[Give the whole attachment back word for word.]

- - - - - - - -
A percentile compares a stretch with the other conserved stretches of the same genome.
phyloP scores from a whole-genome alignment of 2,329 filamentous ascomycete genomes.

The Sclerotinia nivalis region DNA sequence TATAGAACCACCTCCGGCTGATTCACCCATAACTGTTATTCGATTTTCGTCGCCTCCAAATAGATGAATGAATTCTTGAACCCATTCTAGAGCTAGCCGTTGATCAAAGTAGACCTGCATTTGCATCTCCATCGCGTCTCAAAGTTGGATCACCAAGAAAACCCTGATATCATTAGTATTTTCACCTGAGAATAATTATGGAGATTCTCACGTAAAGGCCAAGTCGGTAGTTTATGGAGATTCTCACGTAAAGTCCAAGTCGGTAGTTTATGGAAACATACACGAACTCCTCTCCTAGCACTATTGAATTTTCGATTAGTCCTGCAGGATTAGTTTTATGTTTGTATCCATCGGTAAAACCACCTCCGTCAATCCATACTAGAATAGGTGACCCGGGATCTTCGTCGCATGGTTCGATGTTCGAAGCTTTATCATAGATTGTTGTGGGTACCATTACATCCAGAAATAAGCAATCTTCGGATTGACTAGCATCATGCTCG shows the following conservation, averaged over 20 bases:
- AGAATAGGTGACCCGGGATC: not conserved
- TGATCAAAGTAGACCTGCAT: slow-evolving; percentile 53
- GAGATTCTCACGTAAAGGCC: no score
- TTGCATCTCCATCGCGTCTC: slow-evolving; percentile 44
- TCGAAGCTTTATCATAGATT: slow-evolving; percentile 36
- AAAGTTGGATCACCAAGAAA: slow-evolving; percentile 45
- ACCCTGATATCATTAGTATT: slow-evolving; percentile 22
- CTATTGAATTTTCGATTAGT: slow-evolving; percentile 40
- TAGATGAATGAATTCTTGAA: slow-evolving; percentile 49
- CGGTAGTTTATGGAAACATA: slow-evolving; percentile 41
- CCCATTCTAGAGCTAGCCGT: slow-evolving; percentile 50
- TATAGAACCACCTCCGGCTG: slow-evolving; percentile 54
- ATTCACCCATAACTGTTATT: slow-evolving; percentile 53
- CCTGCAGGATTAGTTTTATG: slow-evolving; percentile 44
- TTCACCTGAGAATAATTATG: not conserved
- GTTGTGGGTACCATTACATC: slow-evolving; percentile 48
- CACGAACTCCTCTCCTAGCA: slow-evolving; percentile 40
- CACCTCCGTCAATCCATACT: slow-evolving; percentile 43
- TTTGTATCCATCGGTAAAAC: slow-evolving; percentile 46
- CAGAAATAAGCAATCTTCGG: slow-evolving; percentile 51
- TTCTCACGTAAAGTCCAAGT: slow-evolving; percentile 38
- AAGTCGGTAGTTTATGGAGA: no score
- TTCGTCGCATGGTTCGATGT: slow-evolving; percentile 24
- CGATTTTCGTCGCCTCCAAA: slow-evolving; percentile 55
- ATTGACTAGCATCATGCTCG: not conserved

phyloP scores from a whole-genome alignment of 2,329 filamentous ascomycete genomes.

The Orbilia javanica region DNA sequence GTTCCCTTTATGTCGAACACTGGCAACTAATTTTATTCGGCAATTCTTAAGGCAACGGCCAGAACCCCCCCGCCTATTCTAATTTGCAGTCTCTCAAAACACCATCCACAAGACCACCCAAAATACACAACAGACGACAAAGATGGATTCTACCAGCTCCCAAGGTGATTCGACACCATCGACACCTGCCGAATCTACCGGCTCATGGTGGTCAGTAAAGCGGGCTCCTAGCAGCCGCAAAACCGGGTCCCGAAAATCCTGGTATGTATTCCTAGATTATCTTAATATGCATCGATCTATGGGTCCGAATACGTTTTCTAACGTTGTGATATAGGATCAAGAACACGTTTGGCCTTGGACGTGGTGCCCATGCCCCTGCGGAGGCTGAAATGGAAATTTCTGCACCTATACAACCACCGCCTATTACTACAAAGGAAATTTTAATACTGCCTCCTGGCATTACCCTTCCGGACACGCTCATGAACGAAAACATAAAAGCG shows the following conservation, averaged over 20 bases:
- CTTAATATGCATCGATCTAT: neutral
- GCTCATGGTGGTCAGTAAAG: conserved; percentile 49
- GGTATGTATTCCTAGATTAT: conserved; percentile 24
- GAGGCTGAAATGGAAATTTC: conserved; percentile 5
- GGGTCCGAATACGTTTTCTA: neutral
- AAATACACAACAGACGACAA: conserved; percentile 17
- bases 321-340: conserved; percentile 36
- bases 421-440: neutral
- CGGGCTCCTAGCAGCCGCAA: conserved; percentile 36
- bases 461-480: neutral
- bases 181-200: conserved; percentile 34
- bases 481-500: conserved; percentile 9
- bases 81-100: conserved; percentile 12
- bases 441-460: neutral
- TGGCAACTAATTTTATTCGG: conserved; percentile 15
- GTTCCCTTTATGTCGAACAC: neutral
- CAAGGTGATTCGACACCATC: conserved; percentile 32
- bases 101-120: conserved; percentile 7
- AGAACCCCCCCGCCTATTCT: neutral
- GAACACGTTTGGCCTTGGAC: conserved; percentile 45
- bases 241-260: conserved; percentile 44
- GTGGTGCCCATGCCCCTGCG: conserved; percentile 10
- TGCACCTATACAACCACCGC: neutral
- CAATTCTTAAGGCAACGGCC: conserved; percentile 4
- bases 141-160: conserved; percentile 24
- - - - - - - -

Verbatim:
A percentile compares a stretch with the other conserved stretches of the same genome.
phyloP scores from a whole-genome alignment of 2,329 filamentous ascomycete genomes.

The Sclerotinia nivalis region DNA sequence TATAGAACCACCTCCGGCTGATTCACCCATAACTGTTATTCGATTTTCGTCGCCTCCAAATAGATGAATGAATTCTTGAACCCATTCTAGAGCTAGCCGTTGATCAAAGTAGACCTGCATTTGCATCTCCATCGCGTCTCAAAGTTGGATCACCAAGAAAACCCTGATATCATTAGTATTTTCACCTGAGAATAATTATGGAGATTCTCACGTAAAGGCCAAGTCGGTAGTTTATGGAGATTCTCACGTAAAGTCCAAGTCGGTAGTTTATGGAAACATACACGAACTCCTCTCCTAGCACTATTGAATTTTCGATTAGTCCTGCAGGATTAGTTTTATGTTTGTATCCATCGGTAAAACCACCTCCGTCAATCCATACTAGAATAGGTGACCCGGGATCTTCGTCGCATGGTTCGATGTTCGAAGCTTTATCATAGATTGTTGTGGGTACCATTACATCCAGAAATAAGCAATCTTCGGATTGACTAGCATCATGCTCG shows the following conservation, averaged over 20 bases:
- AGAATAGGTGACCCGGGATC: not conserved
- TGATCAAAGTAGACCTGCAT: slow-evolving; percentile 53
- GAGATTCTCACGTAAAGGCC: no score
- TTGCATCTCCATCGCGTCTC: slow-evolving; percentile 44
- TCGAAGCTTTATCATAGATT: slow-evolving; percentile 36
- AAAGTTGGATCACCAAGAAA: slow-evolving; percentile 45
- ACCCTGATATCATTAGTATT: slow-evolving; percentile 22
- CTATTGAATTTTCGATTAGT: slow-evolving; percentile 40
- TAGATGAATGAATTCTTGAA: slow-evolving; percentile 49
- CGGTAGTTTATGGAAACATA: slow-evolving; percentile 41
- CCCATTCTAGAGCTAGCCGT: slow-evolving; percentile 50
- TATAGAACCACCTCCGGCTG: slow-evolving; percentile 54
- ATTCACCCATAACTGTTATT: slow-evolving; percentile 53
- CCTGCAGGATTAGTTTTATG: slow-evolving; percentile 44
- TTCACCTGAGAATAATTATG: not conserved
- GTTGTGGGTACCATTACATC: slow-evolving; percentile 48
- CACGAACTCCTCTCCTAGCA: slow-evolving; percentile 40
- CACCTCCGTCAATCCATACT: slow-evolving; percentile 43
- TTTGTATCCATCGGTAAAAC: slow-evolving; percentile 46
- CAGAAATAAGCAATCTTCGG: slow-evolving; percentile 51
- TTCTCACGTAAAGTCCAAGT: slow-evolving; percentile 38
- AAGTCGGTAGTTTATGGAGA: no score
- TTCGTCGCATGGTTCGATGT: slow-evolving; percentile 24
- CGATTTTCGTCGCCTCCAAA: slow-evolving; percentile 55
- ATTGACTAGCATCATGCTCG: not conserved

phyloP scores from a whole-genome alignment of 2,329 filamentous ascomycete genomes.

The Orbilia javanica region DNA sequence GTTCCCTTTATGTCGAACACTGGCAACTAATTTTATTCGGCAATTCTTAAGGCAACGGCCAGAACCCCCCCGCCTATTCTAATTTGCAGTCTCTCAAAACACCATCCACAAGACCACCCAAAATACACAACAGACGACAAAGATGGATTCTACCAGCTCCCAAGGTGATTCGACACCATCGACACCTGCCGAATCTACCGGCTCATGGTGGTCAGTAAAGCGGGCTCCTAGCAGCCGCAAAACCGGGTCCCGAAAATCCTGGTATGTATTCCTAGATTATCTTAATATGCATCGATCTATGGGTCCGAATACGTTTTCTAACGTTGTGATATAGGATCAAGAACACGTTTGGCCTTGGACGTGGTGCCCATGCCCCTGCGGAGGCTGAAATGGAAATTTCTGCACCTATACAACCACCGCCTATTACTACAAAGGAAATTTTAATACTGCCTCCTGGCATTACCCTTCCGGACACGCTCATGAACGAAAACATAAAAGCG shows the following conservation, averaged over 20 bases:
- CTTAATATGCATCGATCTAT: neutral
- GCTCATGGTGGTCAGTAAAG: conserved; percentile 49
- GGTATGTATTCCTAGATTAT: conserved; percentile 24
- GAGGCTGAAATGGAAATTTC: conserved; percentile 5
- GGGTCCGAATACGTTTTCTA: neutral
- AAATACACAACAGACGACAA: conserved; percentile 17
- bases 321-340: conserved; percentile 36
- bases 421-440: neutral
- CGGGCTCCTAGCAGCCGCAA: conserved; percentile 36
- bases 461-480: neutral
- bases 181-200: conserved; percentile 34
- bases 481-500: conserved; percentile 9
- bases 81-100: conserved; percentile 12
- bases 441-460: neutral
- TGGCAACTAATTTTATTCGG: conserved; percentile 15
- GTTCCCTTTATGTCGAACAC: neutral
- CAAGGTGATTCGACACCATC: conserved; percentile 32
- bases 101-120: conserved; percentile 7
- AGAACCCCCCCGCCTATTCT: neutral
- GAACACGTTTGGCCTTGGAC: conserved; percentile 45
- bases 241-260: conserved; percentile 44
- GTGGTGCCCATGCCCCTGCG: conserved; percentile 10
- TGCACCTATACAACCACCGC: neutral
- CAATTCTTAAGGCAACGGCC: conserved; percentile 4
- bases 141-160: conserved; percentile 24